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Player Preview: Immanuel Quickley will win the Sixth Man of the Year award

A full year of a confident and consistent IQ could make him the third best player on the team again

Minnesota Timberwolves v New York Knicks Photo by Nathaniel S. Butler/NBAE via Getty Images

While Julius Randle and Jalen Brunson were the best players on the team last year by a significant margin, Immanuel Quickley made a very strong case for the third best player on the squad. Mitchell Robinson, and Josh Hart had their moments and were integral parts of the team and potential wise, I’m sure some would still put RJ Barrett in that conversation. But strictly speaking impact on the game and contributing to winning, Quickley would be a lot of people’s choice. But it wasn’t always pretty, and while some may have forgotten, we must remember that sandwiching what was an amazing stretch for Quickley, were some very ugly games.

The third year guard, much like the team in general, struggled out the gate mightily averaging just 9.6PPG on 38.5% shooting, which lead to a lot of questions surrounding him. His defense was certainly a bright spot, but fans, rightfully so, wondered where his three-point shot went, questioned if he’d ever regain the confidence he played with in his first season and doubted if he’d ever develop the level of consistency that the team would need from him. And it wasn’t just the fans who had their concerns about Quickley. Amidst his subpar play, rumors started to pop up that the Knicks were shopping him ahead of the trade deadline. With the team struggling to take off, it was starting to look like Quickley’s time in New York was running out.

But seemingly overnight, the backup point guard showed up and did so in a major way. On top of being a defensive disruptor and remaining one of the better perimeter defenders in the league, Quickley regained trust in his three-point shot, was getting into the lane more, and was playing a lot more confidently, and decisively, and it showed in the stats. Over the next 51 games, Quickley averaged 18 points, 4.2 rebounds, and 3.7 assists while shooting an incredibly efficient 47.2% from the field, 39.6% from three, and 81% from the free throw line. And during those 51 games, Quickley filled in admirably as a starter when needed, averaging 22.6 points, 5.4 rebounds, and 5.1 assists in 21 starts.

While much of the national attention surrounding the team had mostly been around the seasons that Randle and Brunson were having, Quickley slowly started to garner a lot of praise later on in the season. Pundits and fans strongly considering him as one of the Sixth Man of the Year favorites and even non-Knicks fans were starting to recognize just how vital he was for the Knicks both offensively and defensively. He ultimately lost out on the award to Boston’s Malcolm Brogdon, but the nation was put on notice.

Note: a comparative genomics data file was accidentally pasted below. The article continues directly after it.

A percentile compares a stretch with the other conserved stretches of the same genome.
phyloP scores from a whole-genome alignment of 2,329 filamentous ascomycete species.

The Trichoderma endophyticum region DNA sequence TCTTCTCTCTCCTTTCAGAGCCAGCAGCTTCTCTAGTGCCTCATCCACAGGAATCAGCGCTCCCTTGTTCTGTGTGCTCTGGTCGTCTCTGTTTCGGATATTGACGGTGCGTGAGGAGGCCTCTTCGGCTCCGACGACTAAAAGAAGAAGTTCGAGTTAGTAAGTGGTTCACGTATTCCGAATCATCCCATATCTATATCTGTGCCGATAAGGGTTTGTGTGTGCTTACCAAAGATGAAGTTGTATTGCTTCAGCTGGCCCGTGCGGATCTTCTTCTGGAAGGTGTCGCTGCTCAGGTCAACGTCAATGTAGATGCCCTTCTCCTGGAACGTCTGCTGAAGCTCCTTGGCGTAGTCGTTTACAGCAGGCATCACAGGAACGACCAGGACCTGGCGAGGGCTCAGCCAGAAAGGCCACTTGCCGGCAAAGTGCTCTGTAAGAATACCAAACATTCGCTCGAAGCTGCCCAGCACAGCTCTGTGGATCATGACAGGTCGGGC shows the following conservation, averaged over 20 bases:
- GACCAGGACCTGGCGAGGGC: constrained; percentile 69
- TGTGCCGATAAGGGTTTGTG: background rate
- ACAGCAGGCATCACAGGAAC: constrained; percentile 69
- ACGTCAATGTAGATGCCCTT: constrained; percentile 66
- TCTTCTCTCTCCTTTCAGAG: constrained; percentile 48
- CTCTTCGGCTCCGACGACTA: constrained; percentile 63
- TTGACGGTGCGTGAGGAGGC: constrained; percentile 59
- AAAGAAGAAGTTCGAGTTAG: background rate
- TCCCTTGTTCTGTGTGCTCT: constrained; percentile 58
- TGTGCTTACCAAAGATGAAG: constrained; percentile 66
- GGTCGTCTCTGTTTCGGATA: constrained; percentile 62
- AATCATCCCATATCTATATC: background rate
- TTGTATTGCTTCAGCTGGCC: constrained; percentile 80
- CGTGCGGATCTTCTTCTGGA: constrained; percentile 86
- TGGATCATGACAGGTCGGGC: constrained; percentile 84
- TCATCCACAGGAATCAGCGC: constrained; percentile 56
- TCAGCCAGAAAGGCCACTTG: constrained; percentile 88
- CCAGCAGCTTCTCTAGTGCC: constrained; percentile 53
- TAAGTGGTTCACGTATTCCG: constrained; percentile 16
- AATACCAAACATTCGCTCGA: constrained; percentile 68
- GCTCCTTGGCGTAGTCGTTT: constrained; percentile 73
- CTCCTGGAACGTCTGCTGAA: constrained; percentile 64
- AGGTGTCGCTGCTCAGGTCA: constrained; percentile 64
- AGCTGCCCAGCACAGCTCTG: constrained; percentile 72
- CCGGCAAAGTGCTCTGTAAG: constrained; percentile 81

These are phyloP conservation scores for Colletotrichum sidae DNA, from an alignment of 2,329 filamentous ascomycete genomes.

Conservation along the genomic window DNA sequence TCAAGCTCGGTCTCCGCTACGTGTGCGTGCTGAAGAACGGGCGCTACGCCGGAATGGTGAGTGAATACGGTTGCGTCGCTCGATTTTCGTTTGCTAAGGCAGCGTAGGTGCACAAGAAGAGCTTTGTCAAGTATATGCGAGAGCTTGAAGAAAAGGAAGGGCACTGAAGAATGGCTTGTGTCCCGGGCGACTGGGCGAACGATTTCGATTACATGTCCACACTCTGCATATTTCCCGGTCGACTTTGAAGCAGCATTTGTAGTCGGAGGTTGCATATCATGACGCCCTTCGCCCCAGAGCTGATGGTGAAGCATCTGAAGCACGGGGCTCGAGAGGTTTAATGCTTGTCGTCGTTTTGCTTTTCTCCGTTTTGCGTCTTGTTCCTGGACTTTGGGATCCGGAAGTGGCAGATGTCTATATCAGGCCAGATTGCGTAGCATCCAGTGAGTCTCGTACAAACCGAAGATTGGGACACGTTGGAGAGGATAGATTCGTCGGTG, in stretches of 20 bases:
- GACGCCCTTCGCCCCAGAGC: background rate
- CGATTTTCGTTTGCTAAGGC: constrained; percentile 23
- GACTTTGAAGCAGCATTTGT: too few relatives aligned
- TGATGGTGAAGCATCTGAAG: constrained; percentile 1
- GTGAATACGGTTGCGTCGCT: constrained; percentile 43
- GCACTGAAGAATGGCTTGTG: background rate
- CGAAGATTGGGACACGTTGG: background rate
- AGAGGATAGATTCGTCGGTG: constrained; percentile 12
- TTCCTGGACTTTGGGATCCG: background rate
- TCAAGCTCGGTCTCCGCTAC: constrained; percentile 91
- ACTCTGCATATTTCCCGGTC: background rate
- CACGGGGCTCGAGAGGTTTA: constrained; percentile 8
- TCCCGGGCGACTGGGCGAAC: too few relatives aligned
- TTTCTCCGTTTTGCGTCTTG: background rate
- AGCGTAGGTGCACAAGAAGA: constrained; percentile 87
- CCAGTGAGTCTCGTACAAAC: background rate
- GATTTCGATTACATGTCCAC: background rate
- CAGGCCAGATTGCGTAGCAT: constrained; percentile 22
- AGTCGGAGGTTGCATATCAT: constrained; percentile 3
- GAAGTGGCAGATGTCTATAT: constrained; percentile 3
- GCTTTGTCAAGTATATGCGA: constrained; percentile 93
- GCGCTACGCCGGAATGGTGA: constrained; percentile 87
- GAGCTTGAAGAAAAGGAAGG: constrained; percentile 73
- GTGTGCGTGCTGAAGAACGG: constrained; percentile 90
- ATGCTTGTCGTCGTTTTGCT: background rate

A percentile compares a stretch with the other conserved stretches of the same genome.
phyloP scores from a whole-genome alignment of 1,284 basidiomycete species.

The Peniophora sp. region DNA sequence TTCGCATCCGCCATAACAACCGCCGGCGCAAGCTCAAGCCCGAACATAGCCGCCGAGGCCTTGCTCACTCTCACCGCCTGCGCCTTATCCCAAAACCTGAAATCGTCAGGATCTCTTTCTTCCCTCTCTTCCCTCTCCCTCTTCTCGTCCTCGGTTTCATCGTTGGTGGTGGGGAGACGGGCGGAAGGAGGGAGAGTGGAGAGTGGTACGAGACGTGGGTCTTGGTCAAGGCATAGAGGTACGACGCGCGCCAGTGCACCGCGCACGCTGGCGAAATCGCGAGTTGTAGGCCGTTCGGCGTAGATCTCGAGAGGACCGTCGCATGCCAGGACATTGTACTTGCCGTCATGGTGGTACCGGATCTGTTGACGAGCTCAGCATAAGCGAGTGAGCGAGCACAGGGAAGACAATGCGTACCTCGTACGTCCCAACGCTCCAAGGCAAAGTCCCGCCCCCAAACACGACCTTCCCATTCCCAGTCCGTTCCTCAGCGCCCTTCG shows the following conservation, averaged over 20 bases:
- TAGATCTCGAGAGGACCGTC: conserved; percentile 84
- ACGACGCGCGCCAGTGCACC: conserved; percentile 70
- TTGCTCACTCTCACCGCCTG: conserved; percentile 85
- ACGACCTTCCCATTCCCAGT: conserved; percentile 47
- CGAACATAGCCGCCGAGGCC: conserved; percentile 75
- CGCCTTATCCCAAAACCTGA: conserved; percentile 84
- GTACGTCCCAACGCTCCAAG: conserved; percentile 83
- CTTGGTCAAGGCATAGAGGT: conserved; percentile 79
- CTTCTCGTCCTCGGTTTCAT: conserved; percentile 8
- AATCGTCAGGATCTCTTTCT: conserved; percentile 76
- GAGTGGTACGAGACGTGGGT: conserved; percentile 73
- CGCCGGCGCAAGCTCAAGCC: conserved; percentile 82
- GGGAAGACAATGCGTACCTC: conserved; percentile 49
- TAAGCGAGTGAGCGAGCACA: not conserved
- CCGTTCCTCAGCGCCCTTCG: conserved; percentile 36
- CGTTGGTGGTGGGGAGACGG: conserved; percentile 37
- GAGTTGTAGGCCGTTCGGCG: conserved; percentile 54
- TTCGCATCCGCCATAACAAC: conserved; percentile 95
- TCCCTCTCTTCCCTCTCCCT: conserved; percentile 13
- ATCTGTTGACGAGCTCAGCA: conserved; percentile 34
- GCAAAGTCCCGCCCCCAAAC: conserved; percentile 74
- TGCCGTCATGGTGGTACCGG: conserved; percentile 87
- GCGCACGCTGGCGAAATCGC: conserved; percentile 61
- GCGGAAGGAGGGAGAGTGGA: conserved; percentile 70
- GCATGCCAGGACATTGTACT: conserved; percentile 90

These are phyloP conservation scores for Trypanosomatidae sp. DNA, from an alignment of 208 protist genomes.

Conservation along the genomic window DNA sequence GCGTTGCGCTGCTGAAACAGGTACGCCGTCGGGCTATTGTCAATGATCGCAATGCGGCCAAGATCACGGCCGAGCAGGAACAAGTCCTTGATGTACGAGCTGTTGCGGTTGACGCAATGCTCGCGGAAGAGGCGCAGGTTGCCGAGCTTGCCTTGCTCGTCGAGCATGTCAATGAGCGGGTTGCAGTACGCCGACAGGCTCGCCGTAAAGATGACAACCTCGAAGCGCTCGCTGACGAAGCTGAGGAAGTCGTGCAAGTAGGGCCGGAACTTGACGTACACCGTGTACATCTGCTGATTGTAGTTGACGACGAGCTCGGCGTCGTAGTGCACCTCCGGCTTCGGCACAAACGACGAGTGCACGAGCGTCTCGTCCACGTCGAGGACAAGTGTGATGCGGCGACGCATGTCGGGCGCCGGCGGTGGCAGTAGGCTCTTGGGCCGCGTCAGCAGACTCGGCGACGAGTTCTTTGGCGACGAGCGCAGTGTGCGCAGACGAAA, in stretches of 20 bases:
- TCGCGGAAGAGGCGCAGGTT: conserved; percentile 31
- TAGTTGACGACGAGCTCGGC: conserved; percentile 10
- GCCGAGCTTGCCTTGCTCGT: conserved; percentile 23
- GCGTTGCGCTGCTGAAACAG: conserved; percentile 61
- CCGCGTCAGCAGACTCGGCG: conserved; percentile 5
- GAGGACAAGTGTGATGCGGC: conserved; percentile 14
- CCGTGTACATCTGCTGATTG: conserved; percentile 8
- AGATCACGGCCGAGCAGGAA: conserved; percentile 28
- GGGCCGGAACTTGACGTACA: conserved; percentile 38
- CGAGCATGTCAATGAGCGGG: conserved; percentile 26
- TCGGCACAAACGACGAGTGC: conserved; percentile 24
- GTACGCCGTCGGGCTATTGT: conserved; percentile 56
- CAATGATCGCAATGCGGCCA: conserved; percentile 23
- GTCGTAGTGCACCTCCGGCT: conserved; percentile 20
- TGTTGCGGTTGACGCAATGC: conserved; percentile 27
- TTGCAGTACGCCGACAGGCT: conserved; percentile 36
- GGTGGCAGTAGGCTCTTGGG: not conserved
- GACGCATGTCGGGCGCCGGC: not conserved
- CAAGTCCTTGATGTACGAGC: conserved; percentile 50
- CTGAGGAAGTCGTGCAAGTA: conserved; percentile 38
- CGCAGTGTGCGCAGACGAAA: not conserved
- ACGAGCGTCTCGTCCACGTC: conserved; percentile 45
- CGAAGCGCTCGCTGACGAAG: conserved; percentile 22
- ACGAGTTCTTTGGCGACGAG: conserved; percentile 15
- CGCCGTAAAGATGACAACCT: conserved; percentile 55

But unfortunately for both the Knicks and Quickley, the standout guard was just a shell of himself in the playoffs. Despite ending the regular season on an incredibly high note, the Sixth Man of the Year finalist struggled to find his rhythm and finished the post season averaging just 9PPG on 34.8% from the field and 23.4% from three. In a season where the Knicks had a legitimate shot to make the conference finals for the first time in what feels like forever, seeing Quickley play the way he did was frustrating and head scratching.

And frankly, the sour taste that the series left in everybody’s mouth may be playing a role in his contract situation right now. While a lot can still happen between now and October 23rd, which is the deadline to extend his contract, it has thus far seemed like there’s been a bit of a disconnect between the two sides.

Quickley and his camp can and should ask for as much money as they reasonably can. He is coming off of an incredible season that saw him be a key part of the Knicks’ success on both sides of the ball and is very deserving of a raise and an extension. But you also have to look at this from the Knicks’ and their front office’s perspective. They’ve been put in a very tough spot because clearly they’d prefer to keep Quickley but they also must remember that as long as Brunson is a Knick, there is no clear lane for Quickley to be a starter. And paying a reserve, no matter how good they are, $100 million or more can be a risky decision, especially because of the way Quickley bookended his incredibly 51 game run.

That being said, as long as the front office doesn’t ship Quickley out to avoid the contract situation completely, he will be a vital part of this team’s success. And he, like he so often has, will likely do it in his own unique way. He’ll defend like a madman with his hair on fire, be a threat to score 20 off the bench on any given night, and have games where he just completely takes over. Now, he’ll still obviously have off nights and I’m sure he will have stretches where his outside shot isn’t falling. But, hopefully he can take what he learned last season and apply it to the entirety of the season, playoffs included.

Overall, fans should expect Quickley to have another great season. Coach Tom Thibodeau will likely turn to Quickley as often as he can and with the team’s acquisition of Donte DiVincenzo, opposing teams will now have another shooter and playmaker to account for in the Knicks’ second unit, making Quickley’s job easier. If he can get off to a better start than he did last season, which isn’t asking for much, Quickley should end up with a very nice stat line. And I’ll go ahead and call it now (just trying to speak it into existence), IQ will be this season’s Sixth Man of the Year.